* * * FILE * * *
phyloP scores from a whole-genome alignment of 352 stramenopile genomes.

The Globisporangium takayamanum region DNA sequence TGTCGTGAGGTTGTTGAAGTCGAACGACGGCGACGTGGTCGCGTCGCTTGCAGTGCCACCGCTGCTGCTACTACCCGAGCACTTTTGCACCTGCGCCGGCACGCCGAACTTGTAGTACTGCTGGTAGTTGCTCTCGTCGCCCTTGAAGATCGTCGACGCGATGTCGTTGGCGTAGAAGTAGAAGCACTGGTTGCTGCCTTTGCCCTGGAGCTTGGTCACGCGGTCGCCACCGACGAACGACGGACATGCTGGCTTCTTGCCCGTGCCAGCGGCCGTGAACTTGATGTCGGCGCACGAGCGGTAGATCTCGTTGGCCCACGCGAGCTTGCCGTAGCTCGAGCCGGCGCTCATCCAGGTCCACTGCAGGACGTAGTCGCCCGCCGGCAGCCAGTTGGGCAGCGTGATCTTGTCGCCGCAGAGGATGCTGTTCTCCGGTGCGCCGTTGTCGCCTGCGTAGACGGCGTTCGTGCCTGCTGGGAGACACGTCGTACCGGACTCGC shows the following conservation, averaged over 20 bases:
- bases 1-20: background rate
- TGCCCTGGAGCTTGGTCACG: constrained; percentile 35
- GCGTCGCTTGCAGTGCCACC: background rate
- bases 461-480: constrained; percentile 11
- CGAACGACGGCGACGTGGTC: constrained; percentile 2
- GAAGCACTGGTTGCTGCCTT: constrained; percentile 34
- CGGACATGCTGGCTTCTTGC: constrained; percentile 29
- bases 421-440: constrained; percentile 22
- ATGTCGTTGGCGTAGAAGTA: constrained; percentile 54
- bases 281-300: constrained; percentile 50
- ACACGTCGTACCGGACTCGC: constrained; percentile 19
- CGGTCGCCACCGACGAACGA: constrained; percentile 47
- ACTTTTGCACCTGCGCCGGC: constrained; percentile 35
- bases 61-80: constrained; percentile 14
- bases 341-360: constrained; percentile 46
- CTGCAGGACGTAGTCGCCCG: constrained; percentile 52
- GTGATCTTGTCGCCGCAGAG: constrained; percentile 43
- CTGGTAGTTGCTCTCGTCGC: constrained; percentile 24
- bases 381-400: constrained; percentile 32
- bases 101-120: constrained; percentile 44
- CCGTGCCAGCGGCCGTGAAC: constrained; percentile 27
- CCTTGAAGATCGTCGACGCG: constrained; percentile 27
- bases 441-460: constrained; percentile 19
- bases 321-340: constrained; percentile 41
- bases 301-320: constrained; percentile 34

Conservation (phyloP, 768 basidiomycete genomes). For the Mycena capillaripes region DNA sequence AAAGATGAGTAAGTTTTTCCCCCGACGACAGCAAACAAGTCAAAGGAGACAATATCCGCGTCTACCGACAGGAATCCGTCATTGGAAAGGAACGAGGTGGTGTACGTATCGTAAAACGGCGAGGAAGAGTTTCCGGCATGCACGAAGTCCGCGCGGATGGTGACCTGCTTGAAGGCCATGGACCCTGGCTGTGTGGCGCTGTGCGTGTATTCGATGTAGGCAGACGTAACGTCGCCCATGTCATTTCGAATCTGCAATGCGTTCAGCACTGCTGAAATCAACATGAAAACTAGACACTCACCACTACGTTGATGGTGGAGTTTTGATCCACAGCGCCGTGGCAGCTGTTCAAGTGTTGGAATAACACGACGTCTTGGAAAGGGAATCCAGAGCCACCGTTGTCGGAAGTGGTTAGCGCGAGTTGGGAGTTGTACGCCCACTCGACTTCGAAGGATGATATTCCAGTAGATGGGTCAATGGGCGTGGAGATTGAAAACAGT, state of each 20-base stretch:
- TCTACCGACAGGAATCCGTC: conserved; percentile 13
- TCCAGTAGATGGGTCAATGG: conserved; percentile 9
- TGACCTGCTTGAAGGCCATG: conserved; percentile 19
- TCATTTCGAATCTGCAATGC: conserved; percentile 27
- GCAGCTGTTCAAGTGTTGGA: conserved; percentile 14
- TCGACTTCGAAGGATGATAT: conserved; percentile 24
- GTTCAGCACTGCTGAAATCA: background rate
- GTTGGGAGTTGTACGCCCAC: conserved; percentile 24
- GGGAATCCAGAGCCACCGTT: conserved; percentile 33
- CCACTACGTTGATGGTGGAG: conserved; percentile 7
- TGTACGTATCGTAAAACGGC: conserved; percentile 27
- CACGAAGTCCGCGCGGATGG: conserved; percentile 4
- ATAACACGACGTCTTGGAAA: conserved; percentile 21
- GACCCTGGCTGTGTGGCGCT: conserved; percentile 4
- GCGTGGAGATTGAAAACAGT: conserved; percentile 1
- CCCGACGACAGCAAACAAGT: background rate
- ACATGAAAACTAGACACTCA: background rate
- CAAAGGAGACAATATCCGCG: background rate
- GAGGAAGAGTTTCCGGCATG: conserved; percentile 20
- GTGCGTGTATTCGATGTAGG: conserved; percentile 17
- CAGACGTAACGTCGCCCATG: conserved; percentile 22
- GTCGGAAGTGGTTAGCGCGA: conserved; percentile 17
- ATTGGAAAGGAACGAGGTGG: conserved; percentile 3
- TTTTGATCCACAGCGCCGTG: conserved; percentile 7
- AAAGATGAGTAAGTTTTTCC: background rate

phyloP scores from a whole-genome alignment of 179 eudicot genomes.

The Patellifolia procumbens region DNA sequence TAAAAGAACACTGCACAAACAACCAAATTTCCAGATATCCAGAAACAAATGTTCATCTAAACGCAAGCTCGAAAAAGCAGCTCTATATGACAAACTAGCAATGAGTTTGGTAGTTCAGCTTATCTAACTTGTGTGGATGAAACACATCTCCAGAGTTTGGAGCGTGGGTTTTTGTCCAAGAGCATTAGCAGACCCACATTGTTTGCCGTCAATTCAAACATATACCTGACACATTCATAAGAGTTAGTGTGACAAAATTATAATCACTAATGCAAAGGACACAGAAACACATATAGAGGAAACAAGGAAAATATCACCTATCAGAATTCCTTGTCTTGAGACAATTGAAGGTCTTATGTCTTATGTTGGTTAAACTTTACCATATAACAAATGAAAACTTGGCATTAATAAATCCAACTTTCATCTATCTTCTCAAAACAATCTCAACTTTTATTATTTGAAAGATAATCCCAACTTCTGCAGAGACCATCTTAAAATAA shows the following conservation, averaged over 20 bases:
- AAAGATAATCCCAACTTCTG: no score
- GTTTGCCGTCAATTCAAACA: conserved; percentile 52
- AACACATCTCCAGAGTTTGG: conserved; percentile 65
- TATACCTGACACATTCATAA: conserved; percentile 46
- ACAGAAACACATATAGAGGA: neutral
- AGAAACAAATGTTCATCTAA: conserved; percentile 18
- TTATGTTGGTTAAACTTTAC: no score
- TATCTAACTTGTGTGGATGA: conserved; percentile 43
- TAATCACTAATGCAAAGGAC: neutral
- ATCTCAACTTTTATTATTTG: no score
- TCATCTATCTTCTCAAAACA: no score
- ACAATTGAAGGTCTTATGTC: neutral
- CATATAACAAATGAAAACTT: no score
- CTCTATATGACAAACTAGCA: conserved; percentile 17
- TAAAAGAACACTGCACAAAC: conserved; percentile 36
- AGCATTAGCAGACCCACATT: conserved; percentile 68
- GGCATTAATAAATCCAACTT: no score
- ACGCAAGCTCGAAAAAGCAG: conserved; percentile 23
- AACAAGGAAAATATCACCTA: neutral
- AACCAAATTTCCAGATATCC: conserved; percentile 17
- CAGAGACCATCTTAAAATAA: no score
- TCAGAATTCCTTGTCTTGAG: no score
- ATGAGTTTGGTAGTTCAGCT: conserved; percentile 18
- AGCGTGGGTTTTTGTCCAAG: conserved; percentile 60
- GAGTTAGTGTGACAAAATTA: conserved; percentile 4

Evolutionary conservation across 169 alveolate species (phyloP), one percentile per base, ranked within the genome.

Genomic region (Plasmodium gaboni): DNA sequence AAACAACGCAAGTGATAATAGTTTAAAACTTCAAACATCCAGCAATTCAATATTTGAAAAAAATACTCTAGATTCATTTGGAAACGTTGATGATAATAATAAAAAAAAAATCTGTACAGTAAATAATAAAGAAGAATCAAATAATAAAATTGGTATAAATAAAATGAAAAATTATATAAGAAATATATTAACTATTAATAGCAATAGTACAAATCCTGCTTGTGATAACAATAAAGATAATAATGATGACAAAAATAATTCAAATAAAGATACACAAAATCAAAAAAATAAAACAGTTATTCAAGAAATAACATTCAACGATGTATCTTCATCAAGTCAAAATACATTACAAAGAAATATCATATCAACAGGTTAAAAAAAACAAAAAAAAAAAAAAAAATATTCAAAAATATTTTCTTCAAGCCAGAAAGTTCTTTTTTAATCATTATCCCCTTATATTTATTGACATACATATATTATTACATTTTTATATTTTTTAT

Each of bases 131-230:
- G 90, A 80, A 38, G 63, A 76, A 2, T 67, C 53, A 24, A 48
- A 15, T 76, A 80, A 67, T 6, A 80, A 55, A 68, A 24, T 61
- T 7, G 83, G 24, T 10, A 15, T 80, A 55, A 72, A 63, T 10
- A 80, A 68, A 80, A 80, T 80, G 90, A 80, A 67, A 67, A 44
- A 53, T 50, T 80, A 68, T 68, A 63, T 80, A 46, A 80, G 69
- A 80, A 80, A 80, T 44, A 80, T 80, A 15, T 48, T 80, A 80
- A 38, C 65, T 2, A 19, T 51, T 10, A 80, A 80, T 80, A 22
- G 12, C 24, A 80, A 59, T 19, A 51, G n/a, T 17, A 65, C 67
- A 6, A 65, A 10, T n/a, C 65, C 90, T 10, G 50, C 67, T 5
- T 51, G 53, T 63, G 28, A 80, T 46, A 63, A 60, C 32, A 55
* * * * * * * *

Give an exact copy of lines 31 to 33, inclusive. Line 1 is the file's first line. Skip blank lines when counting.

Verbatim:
- TGACCTGCTTGAAGGCCATG: conserved; percentile 19
- TCATTTCGAATCTGCAATGC: conserved; percentile 27
- GCAGCTGTTCAAGTGTTGGA: conserved; percentile 14